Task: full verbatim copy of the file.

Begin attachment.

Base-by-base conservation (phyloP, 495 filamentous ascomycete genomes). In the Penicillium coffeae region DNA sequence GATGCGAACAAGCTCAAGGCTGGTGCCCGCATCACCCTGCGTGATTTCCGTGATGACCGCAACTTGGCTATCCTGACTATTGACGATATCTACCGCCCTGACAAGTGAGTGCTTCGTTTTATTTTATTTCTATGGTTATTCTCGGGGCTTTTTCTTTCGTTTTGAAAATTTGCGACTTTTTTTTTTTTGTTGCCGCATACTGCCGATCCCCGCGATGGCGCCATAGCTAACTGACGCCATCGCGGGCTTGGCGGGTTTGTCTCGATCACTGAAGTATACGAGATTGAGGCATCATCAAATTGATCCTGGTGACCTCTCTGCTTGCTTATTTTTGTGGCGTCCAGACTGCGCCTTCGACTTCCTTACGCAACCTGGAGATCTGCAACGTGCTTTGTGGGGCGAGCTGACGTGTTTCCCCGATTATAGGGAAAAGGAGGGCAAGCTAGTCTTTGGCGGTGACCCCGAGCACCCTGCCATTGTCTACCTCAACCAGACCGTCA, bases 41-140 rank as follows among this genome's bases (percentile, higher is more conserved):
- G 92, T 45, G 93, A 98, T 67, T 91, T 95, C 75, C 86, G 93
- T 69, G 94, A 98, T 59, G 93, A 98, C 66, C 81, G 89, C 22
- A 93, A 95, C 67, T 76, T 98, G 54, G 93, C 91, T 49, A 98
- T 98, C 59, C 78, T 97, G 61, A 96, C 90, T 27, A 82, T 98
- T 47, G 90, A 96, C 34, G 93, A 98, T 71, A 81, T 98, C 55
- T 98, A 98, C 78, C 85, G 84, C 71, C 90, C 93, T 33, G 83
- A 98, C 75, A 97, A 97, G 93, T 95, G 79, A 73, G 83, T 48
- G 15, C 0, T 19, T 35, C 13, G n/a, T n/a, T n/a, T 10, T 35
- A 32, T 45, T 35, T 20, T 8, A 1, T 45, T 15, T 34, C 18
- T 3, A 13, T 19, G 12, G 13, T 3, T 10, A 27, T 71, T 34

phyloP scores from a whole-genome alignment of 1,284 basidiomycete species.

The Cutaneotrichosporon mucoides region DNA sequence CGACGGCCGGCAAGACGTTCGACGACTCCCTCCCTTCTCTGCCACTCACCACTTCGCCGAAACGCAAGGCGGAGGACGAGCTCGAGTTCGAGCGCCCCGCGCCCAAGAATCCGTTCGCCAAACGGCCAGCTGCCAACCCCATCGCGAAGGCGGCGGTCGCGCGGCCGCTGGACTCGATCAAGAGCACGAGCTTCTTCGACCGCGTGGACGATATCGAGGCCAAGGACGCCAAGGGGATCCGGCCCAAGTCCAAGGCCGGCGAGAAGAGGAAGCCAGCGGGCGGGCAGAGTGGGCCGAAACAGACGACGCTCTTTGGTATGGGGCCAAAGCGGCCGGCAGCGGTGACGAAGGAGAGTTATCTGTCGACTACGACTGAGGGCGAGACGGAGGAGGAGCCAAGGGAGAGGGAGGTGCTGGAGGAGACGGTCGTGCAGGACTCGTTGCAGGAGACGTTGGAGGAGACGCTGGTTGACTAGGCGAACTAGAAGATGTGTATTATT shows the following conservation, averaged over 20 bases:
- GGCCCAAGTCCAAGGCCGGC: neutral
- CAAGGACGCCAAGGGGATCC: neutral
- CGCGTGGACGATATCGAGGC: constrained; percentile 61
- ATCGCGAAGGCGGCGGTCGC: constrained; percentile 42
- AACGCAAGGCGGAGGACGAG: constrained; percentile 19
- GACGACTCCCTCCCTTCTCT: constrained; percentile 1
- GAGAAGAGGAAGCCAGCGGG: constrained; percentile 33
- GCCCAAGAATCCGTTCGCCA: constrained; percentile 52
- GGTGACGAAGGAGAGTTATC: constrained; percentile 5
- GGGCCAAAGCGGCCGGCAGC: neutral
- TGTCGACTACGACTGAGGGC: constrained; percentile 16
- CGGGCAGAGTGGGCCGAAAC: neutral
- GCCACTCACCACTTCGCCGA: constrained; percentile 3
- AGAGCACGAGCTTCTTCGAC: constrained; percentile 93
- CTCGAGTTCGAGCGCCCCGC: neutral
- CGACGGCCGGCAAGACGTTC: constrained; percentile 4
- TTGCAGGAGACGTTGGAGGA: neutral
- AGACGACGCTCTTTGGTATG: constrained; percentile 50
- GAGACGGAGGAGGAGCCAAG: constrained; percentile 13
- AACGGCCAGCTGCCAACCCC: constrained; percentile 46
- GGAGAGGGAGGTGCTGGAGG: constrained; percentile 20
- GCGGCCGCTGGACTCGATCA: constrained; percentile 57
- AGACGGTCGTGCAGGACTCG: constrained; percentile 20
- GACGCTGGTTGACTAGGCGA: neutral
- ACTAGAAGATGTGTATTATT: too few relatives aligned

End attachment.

Base-by-base conservation (phyloP, 495 filamentous ascomycete genomes). In the Penicillium coffeae region DNA sequence GATGCGAACAAGCTCAAGGCTGGTGCCCGCATCACCCTGCGTGATTTCCGTGATGACCGCAACTTGGCTATCCTGACTATTGACGATATCTACCGCCCTGACAAGTGAGTGCTTCGTTTTATTTTATTTCTATGGTTATTCTCGGGGCTTTTTCTTTCGTTTTGAAAATTTGCGACTTTTTTTTTTTTGTTGCCGCATACTGCCGATCCCCGCGATGGCGCCATAGCTAACTGACGCCATCGCGGGCTTGGCGGGTTTGTCTCGATCACTGAAGTATACGAGATTGAGGCATCATCAAATTGATCCTGGTGACCTCTCTGCTTGCTTATTTTTGTGGCGTCCAGACTGCGCCTTCGACTTCCTTACGCAACCTGGAGATCTGCAACGTGCTTTGTGGGGCGAGCTGACGTGTTTCCCCGATTATAGGGAAAAGGAGGGCAAGCTAGTCTTTGGCGGTGACCCCGAGCACCCTGCCATTGTCTACCTCAACCAGACCGTCA, bases 41-140 rank as follows among this genome's bases (percentile, higher is more conserved):
- G 92, T 45, G 93, A 98, T 67, T 91, T 95, C 75, C 86, G 93
- T 69, G 94, A 98, T 59, G 93, A 98, C 66, C 81, G 89, C 22
- A 93, A 95, C 67, T 76, T 98, G 54, G 93, C 91, T 49, A 98
- T 98, C 59, C 78, T 97, G 61, A 96, C 90, T 27, A 82, T 98
- T 47, G 90, A 96, C 34, G 93, A 98, T 71, A 81, T 98, C 55
- T 98, A 98, C 78, C 85, G 84, C 71, C 90, C 93, T 33, G 83
- A 98, C 75, A 97, A 97, G 93, T 95, G 79, A 73, G 83, T 48
- G 15, C 0, T 19, T 35, C 13, G n/a, T n/a, T n/a, T 10, T 35
- A 32, T 45, T 35, T 20, T 8, A 1, T 45, T 15, T 34, C 18
- T 3, A 13, T 19, G 12, G 13, T 3, T 10, A 27, T 71, T 34

phyloP scores from a whole-genome alignment of 1,284 basidiomycete species.

The Cutaneotrichosporon mucoides region DNA sequence CGACGGCCGGCAAGACGTTCGACGACTCCCTCCCTTCTCTGCCACTCACCACTTCGCCGAAACGCAAGGCGGAGGACGAGCTCGAGTTCGAGCGCCCCGCGCCCAAGAATCCGTTCGCCAAACGGCCAGCTGCCAACCCCATCGCGAAGGCGGCGGTCGCGCGGCCGCTGGACTCGATCAAGAGCACGAGCTTCTTCGACCGCGTGGACGATATCGAGGCCAAGGACGCCAAGGGGATCCGGCCCAAGTCCAAGGCCGGCGAGAAGAGGAAGCCAGCGGGCGGGCAGAGTGGGCCGAAACAGACGACGCTCTTTGGTATGGGGCCAAAGCGGCCGGCAGCGGTGACGAAGGAGAGTTATCTGTCGACTACGACTGAGGGCGAGACGGAGGAGGAGCCAAGGGAGAGGGAGGTGCTGGAGGAGACGGTCGTGCAGGACTCGTTGCAGGAGACGTTGGAGGAGACGCTGGTTGACTAGGCGAACTAGAAGATGTGTATTATT shows the following conservation, averaged over 20 bases:
- GGCCCAAGTCCAAGGCCGGC: neutral
- CAAGGACGCCAAGGGGATCC: neutral
- CGCGTGGACGATATCGAGGC: constrained; percentile 61
- ATCGCGAAGGCGGCGGTCGC: constrained; percentile 42
- AACGCAAGGCGGAGGACGAG: constrained; percentile 19
- GACGACTCCCTCCCTTCTCT: constrained; percentile 1
- GAGAAGAGGAAGCCAGCGGG: constrained; percentile 33
- GCCCAAGAATCCGTTCGCCA: constrained; percentile 52
- GGTGACGAAGGAGAGTTATC: constrained; percentile 5
- GGGCCAAAGCGGCCGGCAGC: neutral
- TGTCGACTACGACTGAGGGC: constrained; percentile 16
- CGGGCAGAGTGGGCCGAAAC: neutral
- GCCACTCACCACTTCGCCGA: constrained; percentile 3
- AGAGCACGAGCTTCTTCGAC: constrained; percentile 93
- CTCGAGTTCGAGCGCCCCGC: neutral
- CGACGGCCGGCAAGACGTTC: constrained; percentile 4
- TTGCAGGAGACGTTGGAGGA: neutral
- AGACGACGCTCTTTGGTATG: constrained; percentile 50
- GAGACGGAGGAGGAGCCAAG: constrained; percentile 13
- AACGGCCAGCTGCCAACCCC: constrained; percentile 46
- GGAGAGGGAGGTGCTGGAGG: constrained; percentile 20
- GCGGCCGCTGGACTCGATCA: constrained; percentile 57
- AGACGGTCGTGCAGGACTCG: constrained; percentile 20
- GACGCTGGTTGACTAGGCGA: neutral
- ACTAGAAGATGTGTATTATT: too few relatives aligned